"There are many days to go before we get to the other side of this, but there are also many of us to get us there, so long as we each remember to do our part, and I know that we will," Trudeau said.
'MUST REMAIN EXTREMELY VIGILANT': O'TOOLE
The three main opposition parties addressed the nation following Trudeau's comments, offering up their own words of encouragement about diligently keeping up the recommended public health measures, as well as launching political attacks on the Liberals’ response.
Both Conservative Leader Erin O’Toole and Bloc Quebecois Leader Yves-Francois Blanchet delivered their remarks from self-isolation as they and their spouses have contracted COVID-19.
“The situation facing my family shows that we must remain extremely vigilant in our battle against COVID-19,” said O’Toole before pivoting to a wide-spanning speech on his policy proposals and panning the federal government for not yet approving rapid testing systems.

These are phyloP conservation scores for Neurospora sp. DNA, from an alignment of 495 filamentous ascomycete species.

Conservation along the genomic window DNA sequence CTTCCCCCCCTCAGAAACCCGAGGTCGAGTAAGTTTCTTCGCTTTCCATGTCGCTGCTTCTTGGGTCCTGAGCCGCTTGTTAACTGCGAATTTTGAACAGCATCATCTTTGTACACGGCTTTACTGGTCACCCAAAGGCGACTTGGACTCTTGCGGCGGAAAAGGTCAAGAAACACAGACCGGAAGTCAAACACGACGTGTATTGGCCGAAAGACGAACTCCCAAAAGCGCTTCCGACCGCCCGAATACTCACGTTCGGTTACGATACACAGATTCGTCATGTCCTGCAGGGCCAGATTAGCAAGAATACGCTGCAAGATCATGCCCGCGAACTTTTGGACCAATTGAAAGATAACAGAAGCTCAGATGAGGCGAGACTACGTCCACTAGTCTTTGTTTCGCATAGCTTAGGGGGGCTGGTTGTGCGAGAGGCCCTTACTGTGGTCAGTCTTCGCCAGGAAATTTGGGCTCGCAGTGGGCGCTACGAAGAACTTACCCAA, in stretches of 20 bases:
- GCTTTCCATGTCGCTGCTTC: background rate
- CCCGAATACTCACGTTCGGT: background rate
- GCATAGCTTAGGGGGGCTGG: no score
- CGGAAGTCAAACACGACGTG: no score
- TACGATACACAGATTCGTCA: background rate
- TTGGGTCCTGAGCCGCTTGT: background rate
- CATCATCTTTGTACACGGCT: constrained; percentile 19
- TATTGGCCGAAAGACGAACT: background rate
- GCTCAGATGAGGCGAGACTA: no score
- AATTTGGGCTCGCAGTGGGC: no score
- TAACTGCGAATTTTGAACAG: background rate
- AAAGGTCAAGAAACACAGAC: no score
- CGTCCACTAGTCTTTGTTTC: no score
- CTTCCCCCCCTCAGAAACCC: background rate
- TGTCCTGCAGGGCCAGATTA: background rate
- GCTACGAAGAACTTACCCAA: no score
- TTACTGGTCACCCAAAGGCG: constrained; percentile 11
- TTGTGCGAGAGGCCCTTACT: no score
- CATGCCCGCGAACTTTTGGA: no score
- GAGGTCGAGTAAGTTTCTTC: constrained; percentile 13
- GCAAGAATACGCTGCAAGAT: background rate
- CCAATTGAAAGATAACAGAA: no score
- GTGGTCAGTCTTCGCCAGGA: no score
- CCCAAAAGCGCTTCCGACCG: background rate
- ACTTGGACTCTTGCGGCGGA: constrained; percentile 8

Blanchet spoke about where the Liberals have fallen short on supports for seniors, and said his caucus wants to see increased federal health transfers to the provinces.
“I know that you're worried,” said NDP Leader Jagmeet Singh in his response. “I know that you're worried about your kids going to school. I know you're worried about paying the bills. I know you're worried about your jobs. I know you're worried about your loved ones and our elders in long-term care homes, and you're seeing the numbers rising and you're worried about a second wave,” he continued, promising to push the government to do more to address Canadians’ resurging health and economic concerns.
In an interview with CTV News Chief Anchor and Senior Editor Lisa LaFlamme, Deputy Prime Minister and Finance Minister Chrystia Freeland defended the dual dose of federal messaging on Wednesday, saying that it’s a key time for the government to deliver the message that COVID-19 still presents a real threat to the country.
“Ultimately, the way that we will all stop COVID, the way we will flatten the curve, is by each one of us personally doing the right thing. And that means limit your social interactions… wear a mask… wash your hands, socially distance.”